To whom do you speak this?
Do you see nothing there?
Nothing at all; yet all that is I see.
Nor did you nothing hear?
No, nothing but ourselves.
Why, look you there! look, how it steals away!
My father, in his habit as he lived!
Look, where he goes, even now, out at the portal!
This the very coinage of your brain:
This bodiless creation ecstasy
Is very cunning in.
My pulse, as yours, doth temperately keep time,
And makes as healthful music: it is not madness
That I have utter'd: bring me to the test,
And I the matter will re-word; which madness
Would gambol from. Mother, for love of grace,
Lay not that mattering unction to your soul,
That not your trespass, but my madness speaks:
It will but skin and film the ulcerous place,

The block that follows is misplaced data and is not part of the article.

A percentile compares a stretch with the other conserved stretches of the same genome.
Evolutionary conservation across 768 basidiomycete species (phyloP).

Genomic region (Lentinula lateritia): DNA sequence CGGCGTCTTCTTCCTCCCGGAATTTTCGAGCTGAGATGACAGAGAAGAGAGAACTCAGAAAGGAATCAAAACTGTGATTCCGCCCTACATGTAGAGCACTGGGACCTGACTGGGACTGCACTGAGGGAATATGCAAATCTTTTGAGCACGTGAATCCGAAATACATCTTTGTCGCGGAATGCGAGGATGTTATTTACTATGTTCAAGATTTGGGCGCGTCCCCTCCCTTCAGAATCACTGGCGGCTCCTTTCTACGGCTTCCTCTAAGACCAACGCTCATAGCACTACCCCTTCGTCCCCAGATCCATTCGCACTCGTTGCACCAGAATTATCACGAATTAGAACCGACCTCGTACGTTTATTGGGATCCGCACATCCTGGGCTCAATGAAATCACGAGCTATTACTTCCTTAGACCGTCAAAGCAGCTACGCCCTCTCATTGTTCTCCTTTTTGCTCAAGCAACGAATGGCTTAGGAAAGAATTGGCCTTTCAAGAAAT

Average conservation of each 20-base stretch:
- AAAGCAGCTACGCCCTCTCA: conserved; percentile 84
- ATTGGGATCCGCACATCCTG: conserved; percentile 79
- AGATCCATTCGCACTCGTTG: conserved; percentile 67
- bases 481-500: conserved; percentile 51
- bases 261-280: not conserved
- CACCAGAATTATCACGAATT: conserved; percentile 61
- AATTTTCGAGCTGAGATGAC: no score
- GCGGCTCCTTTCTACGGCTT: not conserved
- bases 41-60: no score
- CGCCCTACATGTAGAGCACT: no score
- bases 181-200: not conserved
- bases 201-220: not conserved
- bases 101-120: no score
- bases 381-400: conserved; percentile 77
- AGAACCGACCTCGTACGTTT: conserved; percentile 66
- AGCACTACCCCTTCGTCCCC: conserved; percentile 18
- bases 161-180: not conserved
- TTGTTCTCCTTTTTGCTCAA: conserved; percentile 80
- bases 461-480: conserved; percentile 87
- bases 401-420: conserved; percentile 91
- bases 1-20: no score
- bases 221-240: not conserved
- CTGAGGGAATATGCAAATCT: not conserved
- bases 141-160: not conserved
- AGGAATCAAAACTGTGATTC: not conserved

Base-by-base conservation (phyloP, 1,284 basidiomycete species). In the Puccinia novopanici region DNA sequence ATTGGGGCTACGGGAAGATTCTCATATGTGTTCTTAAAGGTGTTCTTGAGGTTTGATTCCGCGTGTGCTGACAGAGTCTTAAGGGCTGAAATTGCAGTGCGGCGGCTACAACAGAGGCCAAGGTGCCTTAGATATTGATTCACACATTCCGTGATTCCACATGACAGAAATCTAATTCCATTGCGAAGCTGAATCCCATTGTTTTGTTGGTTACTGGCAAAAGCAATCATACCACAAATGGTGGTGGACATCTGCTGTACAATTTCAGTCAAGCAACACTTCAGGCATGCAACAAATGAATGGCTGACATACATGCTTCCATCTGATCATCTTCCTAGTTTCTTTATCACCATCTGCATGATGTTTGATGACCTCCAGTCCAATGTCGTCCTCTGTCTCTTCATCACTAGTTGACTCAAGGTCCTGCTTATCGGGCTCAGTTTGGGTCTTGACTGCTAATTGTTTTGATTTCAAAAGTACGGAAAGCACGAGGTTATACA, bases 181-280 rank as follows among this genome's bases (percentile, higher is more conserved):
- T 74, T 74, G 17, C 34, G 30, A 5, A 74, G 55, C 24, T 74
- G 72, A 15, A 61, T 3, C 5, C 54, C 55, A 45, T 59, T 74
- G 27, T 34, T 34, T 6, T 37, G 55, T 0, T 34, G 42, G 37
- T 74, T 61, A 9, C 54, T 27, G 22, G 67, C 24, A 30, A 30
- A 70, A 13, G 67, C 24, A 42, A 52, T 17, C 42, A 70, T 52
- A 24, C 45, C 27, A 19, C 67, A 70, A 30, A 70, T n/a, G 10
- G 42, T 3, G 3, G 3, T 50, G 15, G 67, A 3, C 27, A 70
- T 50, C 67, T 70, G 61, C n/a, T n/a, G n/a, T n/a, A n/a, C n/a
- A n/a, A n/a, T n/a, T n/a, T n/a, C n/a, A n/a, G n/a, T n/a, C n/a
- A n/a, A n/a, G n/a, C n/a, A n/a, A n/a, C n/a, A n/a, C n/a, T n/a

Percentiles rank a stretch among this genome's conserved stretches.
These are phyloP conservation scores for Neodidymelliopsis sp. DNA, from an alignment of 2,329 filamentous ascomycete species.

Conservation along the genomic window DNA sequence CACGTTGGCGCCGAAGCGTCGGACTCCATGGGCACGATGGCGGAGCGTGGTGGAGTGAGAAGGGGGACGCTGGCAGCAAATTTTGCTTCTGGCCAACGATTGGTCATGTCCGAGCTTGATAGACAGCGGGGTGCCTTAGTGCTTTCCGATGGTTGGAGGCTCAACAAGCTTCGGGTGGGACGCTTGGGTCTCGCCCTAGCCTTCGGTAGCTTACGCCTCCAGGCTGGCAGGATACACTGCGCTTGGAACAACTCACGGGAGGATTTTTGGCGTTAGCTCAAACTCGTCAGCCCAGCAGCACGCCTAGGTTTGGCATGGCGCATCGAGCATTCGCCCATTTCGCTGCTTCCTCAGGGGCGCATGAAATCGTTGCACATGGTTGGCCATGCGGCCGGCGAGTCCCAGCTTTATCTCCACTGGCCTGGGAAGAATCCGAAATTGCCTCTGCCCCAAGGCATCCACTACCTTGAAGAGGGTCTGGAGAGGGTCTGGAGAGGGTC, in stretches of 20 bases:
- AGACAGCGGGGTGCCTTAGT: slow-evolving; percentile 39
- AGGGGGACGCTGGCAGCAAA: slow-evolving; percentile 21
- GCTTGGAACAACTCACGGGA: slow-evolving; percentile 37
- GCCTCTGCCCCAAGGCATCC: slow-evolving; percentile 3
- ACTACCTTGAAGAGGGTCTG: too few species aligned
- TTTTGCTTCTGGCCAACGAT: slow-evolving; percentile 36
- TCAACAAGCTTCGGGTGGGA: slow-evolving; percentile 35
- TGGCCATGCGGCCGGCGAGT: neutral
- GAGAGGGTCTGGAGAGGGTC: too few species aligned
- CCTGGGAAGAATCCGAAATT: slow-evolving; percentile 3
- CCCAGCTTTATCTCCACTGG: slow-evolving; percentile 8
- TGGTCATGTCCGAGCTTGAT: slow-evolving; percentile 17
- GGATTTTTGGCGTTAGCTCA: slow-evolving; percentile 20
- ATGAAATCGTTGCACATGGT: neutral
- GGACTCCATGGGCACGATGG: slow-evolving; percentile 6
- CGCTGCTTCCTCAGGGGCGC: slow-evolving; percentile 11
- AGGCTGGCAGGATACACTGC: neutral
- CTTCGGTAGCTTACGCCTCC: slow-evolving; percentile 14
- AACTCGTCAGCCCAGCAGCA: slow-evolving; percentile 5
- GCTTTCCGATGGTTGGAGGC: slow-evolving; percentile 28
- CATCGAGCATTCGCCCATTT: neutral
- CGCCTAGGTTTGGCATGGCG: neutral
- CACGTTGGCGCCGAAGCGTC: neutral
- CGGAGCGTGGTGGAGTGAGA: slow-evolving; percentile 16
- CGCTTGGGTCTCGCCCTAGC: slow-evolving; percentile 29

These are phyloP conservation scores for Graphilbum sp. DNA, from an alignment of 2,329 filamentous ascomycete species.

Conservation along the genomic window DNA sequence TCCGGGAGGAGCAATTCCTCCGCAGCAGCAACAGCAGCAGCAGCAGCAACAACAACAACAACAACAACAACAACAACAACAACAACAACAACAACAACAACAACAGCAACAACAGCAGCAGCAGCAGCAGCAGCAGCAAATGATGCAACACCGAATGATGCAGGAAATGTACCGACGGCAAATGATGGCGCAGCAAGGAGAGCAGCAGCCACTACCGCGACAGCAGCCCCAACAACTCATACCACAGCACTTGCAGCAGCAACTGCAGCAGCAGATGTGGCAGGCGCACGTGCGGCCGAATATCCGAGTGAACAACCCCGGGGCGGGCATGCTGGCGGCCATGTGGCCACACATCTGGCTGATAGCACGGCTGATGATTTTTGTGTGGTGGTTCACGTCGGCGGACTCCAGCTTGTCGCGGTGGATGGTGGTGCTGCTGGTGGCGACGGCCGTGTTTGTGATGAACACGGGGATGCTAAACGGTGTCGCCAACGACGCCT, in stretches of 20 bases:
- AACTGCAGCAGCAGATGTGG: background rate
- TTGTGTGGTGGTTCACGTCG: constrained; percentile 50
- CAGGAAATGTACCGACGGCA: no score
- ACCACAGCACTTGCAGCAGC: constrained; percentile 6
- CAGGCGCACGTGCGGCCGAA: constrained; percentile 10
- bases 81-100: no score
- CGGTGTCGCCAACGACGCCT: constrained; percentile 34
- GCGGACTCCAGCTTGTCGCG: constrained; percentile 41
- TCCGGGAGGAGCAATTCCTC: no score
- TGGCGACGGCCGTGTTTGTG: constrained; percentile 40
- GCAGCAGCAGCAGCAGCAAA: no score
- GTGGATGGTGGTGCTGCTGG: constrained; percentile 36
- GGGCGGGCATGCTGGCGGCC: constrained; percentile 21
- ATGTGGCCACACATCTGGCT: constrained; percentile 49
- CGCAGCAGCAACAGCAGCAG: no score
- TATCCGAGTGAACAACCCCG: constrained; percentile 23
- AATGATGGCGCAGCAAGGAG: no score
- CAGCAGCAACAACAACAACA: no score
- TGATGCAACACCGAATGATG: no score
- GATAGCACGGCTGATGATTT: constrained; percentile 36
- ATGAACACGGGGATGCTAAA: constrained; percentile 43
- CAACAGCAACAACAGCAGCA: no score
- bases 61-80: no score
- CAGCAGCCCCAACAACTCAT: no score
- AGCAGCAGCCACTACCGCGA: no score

Whilst rank corruption, mining all within,
Infects unseen. Confess yourself to heaven;
Repent what's past; avoid what is to come;
And do not spread the compost on the weeds,
To make them ranker. Forgive me this my virtue;
For in the fatness of these pursy times
Virtue itself of vice must pardon beg,
Yea, curb and woo for leave to do him good.
O Hamlet, thou hast cleft my heart in twain.
O, throw away the worser part of it,
And live the purer with the other half.
Good night: but go not to mine uncle's bed;
Assume a virtue, if you have it not.
That monster, custom, who all sense doth eat,
Of habits devil, is angel yet in this,
That to the use of actions fair and good
He likewise gives a frock or livery,
That aptly is put on. Refrain to-night,
And that shall lend a kind of easiness
To the next abstinence: the next more easy;
For use almost can change the stamp of nature,
And either [ ] the devil, or throw him out
With wondrous potency. Once more, good night:
And when you are desirous to be bless'd,
I'll blessing beg of you. For this same lord,
Pointing to POLONIUS
I do repent: but heaven hath pleased it so,
To punish me with this and this with me,